Vargas asks Levi to detail the panic attack that prompted him to seek treatment and he said he moved to Austin and was having trouble doing routine activities like unpacking boxes and focusing on a restaurant. The feeling of despondency mixed with self-hatred and panic created an emotional scene.

“I probably drove for 10 minutes not knowing which place to eat because I didn’t know which was the right place to eat instead of just saying, ‘Zach, go get something to eat. It doesn’t matter. It doesn’t matter if you go to that pizzeria or that Chinese place or whatever. Go get some food. If you’re hungry, go get something to eat,’” he continued. “I’m sitting in my truck and I vividly remember I was holding the steering wheel and I was rocking back and forth, almost trying to get rid of what was going on, and I’m just crying. . I’m just crying. I’m like, ‘God help me.’

He later recounts how he was finally admitted to the emergency room due to suicidal thoughts. “I was having very active thoughts of ending my life,” he revealed. “It wasn’t the first time I’d had them. I’ve been to dark places in my life before, but I think in those moments I had people around me. I foolishly, I mean, I think I made the right choice moving to Austin. I don’t think I did it exactly right. I didn’t know I was running away from it so much, but I moved here and there was no one. I didn’t have a support structure. … So at this particular moment, I’m here in this wonderful city, but mostly alone, and darkness surrounds me again. The lies are whispering in my ear and the failure I felt was enough to be like, ‘Zach, looks like you’re not going to make it out of this.’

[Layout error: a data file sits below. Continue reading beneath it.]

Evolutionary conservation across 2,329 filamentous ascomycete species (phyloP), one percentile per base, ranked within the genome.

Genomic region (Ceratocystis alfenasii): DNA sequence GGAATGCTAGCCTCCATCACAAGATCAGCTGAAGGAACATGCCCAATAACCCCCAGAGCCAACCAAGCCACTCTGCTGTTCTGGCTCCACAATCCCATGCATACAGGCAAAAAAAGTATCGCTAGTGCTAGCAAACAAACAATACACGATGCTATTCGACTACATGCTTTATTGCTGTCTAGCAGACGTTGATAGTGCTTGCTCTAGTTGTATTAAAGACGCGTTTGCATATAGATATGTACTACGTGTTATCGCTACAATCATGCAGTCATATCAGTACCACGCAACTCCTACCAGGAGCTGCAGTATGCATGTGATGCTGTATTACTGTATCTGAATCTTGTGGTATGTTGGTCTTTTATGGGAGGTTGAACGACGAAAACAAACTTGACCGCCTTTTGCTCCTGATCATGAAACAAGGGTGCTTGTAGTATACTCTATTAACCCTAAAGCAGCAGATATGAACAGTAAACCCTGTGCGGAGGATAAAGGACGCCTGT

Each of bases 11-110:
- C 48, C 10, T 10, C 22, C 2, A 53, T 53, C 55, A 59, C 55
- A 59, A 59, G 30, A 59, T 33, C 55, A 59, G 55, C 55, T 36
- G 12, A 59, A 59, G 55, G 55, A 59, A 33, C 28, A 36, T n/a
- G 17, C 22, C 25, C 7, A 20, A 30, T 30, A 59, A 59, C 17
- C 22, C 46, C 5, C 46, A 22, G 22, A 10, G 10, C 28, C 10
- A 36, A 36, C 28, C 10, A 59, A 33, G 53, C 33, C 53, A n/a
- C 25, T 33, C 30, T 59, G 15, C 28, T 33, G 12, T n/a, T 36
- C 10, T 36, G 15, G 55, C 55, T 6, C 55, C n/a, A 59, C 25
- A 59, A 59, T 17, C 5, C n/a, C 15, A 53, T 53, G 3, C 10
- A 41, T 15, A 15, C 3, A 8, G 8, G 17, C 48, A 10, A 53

At the suggestion of a “dear friend”, he sought treatment in a psychiatric ward and spent three weeks in “intensive life-changing and life-saving therapy”.

During the interview, he also opened up about how he was affected by the suicides of Bourdain, Williams and Kate Spade. Of Williams, Levi said: “Robin, he was a hero of mine. His talent, his heart, the way he loved people, the way he loved the homeless, the way he cared for them, he was a very, truly, deeply empathetic person who really cared about other beings. humans, and yet he was so tortured in his own mind. I think maybe that’s why he felt so obligated to bring joy to the world. I felt very, very much like that.”

When he died, “This really, really, really, really shook me up because I felt like if he couldn’t survive, I don’t know how I’m going to continue to navigate this life unless I can somehow figure out how. not keep falling into these places of depression and anxiety.”

Although Levi has overcome his problems, he still lives with them and is able to manage a healthy routine with a focus on good diet, exercise, and sleep habits. “Prayer and meditation are very important, which are also a bit synonymous, I think, in a way. Sometimes my prayer is meditation. Sometimes I’m just standing there and allowing God to take over what that time is. I’m not really saying anything as much as I’m just wasting time. I think one of the most important things, at least for me, is holding my thoughts. Our minds are so powerful, but they’re so easily, so easily hijacked if we’re not really, ‘Oh wait, wait, wait, wait, wait. I’m doing this again. I’m starting to badmouth myself again. I’m starting to be harsh or critical of myself. I’m starting to judge where I am in my life.’”